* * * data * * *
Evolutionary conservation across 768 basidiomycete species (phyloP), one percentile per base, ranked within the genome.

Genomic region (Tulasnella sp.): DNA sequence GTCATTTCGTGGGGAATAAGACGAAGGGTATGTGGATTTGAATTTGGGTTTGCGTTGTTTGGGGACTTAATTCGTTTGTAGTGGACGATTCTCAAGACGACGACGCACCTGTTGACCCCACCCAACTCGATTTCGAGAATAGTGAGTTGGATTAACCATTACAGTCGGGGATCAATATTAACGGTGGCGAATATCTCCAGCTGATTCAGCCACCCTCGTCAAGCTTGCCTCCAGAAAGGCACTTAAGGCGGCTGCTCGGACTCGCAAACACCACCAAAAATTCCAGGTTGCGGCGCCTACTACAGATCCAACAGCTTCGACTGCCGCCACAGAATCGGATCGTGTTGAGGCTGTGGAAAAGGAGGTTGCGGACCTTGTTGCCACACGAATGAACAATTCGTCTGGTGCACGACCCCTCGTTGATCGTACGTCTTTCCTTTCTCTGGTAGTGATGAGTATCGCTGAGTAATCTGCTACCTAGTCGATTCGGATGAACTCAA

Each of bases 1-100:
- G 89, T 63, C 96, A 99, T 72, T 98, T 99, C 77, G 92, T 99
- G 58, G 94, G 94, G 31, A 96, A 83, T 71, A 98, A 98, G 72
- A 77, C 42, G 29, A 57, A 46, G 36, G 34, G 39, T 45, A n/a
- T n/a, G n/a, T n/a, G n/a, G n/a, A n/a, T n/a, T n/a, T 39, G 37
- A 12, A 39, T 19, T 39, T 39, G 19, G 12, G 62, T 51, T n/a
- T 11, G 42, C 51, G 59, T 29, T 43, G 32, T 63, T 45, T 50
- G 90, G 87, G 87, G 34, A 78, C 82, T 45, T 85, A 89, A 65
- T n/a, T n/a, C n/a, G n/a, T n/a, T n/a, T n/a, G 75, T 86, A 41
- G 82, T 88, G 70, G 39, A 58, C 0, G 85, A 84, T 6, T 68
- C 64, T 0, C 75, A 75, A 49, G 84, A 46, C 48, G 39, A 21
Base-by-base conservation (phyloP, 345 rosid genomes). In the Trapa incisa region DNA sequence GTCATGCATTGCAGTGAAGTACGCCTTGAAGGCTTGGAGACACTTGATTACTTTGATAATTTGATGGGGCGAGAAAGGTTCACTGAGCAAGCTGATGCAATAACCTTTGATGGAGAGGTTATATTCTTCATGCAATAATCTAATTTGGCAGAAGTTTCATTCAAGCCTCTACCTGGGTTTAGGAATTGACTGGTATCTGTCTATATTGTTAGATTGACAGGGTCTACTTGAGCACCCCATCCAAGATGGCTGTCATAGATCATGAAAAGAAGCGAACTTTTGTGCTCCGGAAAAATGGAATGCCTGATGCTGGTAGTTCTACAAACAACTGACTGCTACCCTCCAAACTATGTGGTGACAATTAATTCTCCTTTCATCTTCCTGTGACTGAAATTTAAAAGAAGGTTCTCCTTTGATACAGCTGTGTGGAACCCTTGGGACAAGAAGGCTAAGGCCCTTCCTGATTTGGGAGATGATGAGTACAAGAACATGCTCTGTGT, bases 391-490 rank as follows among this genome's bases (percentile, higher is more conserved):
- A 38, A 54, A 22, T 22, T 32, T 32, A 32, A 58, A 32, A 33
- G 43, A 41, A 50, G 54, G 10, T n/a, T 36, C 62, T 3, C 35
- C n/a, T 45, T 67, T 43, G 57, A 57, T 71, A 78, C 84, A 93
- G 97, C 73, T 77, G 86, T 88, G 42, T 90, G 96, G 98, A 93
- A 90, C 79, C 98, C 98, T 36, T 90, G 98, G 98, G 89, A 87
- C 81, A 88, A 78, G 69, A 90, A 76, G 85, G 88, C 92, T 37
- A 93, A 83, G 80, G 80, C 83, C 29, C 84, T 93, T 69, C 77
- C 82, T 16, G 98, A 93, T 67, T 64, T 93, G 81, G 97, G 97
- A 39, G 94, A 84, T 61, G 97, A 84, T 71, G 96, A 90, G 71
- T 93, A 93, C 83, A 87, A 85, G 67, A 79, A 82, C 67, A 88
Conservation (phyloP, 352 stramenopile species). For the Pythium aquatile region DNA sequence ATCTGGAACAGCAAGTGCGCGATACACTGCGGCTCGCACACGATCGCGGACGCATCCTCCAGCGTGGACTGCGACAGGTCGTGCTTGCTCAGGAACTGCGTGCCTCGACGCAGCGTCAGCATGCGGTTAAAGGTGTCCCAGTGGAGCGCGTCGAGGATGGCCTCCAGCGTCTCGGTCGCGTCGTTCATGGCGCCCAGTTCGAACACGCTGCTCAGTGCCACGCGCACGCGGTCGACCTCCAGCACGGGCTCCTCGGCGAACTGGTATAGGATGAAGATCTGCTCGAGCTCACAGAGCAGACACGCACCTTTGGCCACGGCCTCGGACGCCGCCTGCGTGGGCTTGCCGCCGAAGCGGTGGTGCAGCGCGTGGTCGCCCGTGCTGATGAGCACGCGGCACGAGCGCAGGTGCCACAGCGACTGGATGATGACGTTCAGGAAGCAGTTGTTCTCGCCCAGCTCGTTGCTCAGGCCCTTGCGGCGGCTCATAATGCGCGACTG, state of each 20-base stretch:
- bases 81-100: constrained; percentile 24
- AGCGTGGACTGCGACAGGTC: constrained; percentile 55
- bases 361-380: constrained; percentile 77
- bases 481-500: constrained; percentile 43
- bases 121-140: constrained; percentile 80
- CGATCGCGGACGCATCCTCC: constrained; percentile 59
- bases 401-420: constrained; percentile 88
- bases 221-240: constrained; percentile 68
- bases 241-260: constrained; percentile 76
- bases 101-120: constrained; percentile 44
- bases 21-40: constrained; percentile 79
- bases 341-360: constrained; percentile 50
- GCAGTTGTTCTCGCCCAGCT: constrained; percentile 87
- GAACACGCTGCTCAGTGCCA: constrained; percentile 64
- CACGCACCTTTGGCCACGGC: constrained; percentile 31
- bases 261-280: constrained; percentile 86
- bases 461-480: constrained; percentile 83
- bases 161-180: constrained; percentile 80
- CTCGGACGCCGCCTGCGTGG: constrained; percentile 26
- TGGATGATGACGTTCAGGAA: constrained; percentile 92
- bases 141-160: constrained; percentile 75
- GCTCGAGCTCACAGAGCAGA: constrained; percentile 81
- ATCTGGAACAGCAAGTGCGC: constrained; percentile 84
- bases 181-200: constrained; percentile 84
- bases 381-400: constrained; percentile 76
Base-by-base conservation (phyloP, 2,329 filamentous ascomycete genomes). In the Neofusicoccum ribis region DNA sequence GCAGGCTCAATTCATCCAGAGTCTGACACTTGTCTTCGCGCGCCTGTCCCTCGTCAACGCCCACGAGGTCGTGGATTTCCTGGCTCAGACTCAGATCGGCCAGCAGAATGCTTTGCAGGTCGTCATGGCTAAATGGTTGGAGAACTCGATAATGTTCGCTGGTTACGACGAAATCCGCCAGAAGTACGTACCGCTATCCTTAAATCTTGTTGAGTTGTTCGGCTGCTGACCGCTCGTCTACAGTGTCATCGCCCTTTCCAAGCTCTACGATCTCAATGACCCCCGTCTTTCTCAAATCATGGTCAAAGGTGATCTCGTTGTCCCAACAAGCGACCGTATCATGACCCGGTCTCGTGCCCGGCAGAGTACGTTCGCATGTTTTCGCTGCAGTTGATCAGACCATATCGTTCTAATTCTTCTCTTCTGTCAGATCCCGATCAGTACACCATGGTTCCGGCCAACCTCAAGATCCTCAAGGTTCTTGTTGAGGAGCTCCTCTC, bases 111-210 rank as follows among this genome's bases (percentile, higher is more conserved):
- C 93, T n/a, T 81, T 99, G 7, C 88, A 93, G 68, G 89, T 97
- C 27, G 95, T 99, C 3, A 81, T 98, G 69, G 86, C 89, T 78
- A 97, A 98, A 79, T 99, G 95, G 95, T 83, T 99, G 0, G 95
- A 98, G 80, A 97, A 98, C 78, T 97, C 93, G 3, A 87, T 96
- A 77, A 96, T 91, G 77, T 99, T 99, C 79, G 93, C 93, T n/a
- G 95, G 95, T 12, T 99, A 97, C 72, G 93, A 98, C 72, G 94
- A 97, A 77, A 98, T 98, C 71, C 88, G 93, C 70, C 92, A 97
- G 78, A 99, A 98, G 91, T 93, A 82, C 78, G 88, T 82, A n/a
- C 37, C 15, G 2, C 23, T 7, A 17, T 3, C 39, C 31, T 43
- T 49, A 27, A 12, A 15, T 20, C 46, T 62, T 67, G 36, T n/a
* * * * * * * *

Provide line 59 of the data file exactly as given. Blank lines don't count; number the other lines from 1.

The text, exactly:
- G 78, A 99, A 98, G 91, T 93, A 82, C 78, G 88, T 82, A n/a